Will Raney


Will Raney

Aashman Gupta

    Apart from its juggernaut football program and lively social scene, The University of Alabama has made itself known as one of the premier research institutions of the Southeast. With its newly awarded designation as an R1 Doctoral University, researchers on campus have been reflecting on the road traveled to arrive at this destination and are looking ahead at what new heights await them.

    The honor was conferred to the university by the Carnegie Classification of Institutions of Higher Education, a framework based largely on the number of research-based doctoral degrees an institution grants each year. PhD-granting universities can be classified as R1, R2, or R3 with the R1 label describing a “highest research activity” institution.

    Over the winter break, the Carnegie Classification announced that the Capstone had been moved up from its R2 designation to take the coveted title of an R1 University. In doing so, it joined the ranks of 130 other colleges and universities, among them Vanderbilt University, Dartmouth College, and the University of Chicago.

    Dr. Andy Billings is a professor in the Department of Journalism and Creative Media. He is also the author of over 18 books on the intersection of sports media, consumer culture, and identity. He was pleased with the R1 designation, but noted that the hard work needed to arrive at that point did not occur overnight. The infrastructure needed to shift the university from R2 to R1 was the product of careful planning, clever investments, and the expansion of graduate degree programs.

    “It helps to place us in the right category — not a new category, but the right category. We’ve really been functioning as an R1 for quite some time now,” said Billings.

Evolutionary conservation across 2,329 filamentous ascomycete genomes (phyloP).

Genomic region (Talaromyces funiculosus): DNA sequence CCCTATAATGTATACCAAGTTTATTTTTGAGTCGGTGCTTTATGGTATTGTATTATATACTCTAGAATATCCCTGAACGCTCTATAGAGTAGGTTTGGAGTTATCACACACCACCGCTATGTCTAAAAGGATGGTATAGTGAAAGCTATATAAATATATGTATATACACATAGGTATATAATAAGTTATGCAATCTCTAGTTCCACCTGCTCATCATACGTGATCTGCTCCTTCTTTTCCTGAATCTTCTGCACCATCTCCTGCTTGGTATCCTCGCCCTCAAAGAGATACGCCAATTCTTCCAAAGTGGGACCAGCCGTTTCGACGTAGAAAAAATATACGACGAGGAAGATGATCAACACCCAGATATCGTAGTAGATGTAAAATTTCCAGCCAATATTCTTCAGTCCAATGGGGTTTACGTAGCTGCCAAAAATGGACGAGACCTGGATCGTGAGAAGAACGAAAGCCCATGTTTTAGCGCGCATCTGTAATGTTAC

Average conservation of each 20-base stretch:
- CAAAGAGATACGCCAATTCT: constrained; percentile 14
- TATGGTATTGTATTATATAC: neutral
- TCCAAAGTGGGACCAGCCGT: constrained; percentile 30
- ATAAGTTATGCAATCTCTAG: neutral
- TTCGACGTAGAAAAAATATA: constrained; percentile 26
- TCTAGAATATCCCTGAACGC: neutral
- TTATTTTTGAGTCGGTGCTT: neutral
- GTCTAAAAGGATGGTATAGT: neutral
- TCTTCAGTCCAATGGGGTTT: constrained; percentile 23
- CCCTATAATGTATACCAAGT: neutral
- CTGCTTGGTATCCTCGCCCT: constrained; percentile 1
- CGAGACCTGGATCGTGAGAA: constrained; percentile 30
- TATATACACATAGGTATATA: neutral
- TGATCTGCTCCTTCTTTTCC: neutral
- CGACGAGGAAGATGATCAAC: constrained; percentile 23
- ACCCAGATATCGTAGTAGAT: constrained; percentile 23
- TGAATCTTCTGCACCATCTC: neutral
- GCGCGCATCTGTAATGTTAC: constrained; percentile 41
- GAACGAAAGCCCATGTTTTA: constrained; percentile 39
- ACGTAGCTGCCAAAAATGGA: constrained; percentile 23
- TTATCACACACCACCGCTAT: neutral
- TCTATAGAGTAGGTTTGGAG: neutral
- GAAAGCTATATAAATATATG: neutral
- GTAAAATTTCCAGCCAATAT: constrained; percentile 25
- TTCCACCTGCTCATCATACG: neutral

He noted that during the years where UA put much of its attention towards expanding undergraduate recruitment, the number of graduate students remained relatively constant. Now with over 33,000 undergraduates, the focus gradually moved to include graduate students again. Graduate students, who are ultimately a large part of the designations given by the Carnegie Classification, form the cornerstone of the work done at any research university.

    “It allows me to really focus on being a mentor to doctoral students. When they’re more likely to get a grant, they’re more likely to have better samples for their dissertation, for instance,” said Billings.


    For Billings, who is part of the College of Communication and Information Sciences, the R1 title was a proper acknowledgement of the work that had already been put in place for several years around campus. Dr. Amanda Koh, a professor in the Department of Chemical and Biological Engineering, joined as a faculty member in the Fall 2018 semester, and she noted that Alabama’s unique blend of environment with valuable research was one of the driving forces behind her decision to join the faculty.

    “People here seem happy, they don’t seem stressed out constantly, and yet they still strive,” said Koh.

    Koh’s own research is on stretchable electronics, and with a graduate student and a handful of undergrads already under her tutelage, she felt a great deal of momentum carried along with the award.

    “That label makes us slightly more attractive, especially in recruitment and in finding research collaborators. It lets them know Alabama is really putting the pedal to the metal,” Koh noted.

    While the designation makes the greatest difference in the lives of professors and graduates students, it should be noted that this trickle-down honor can also impact the lives of undergraduate researchers, especially those with their eyes on a future in graduate work. Dani Noll, a junior in the Honors College majoring in Chemical Engineering, said the designation was a way to draw more attention to UA’s research on the national scale.

    “I’m from Kentucky, and the first thing we think about Alabama is the football,” Noll said. “The football is great, but there’s a lot of other work happening around campus that deserves this kind of recognition.”

    Noll has not yet had the chance to present her own research in polymers, but she believes if given the chance to attend a national conference that her project would be bolstered by her association with an R1 institution.

    Though the title carries with it no monetary award, The University of Alabama, now an R1 Doctoral University, is constantly demonstrating its commitment to self-improvement and innovation, and it is the great work of undergraduates, graduate students, and faculty members that pushes this institution into a greater conversation.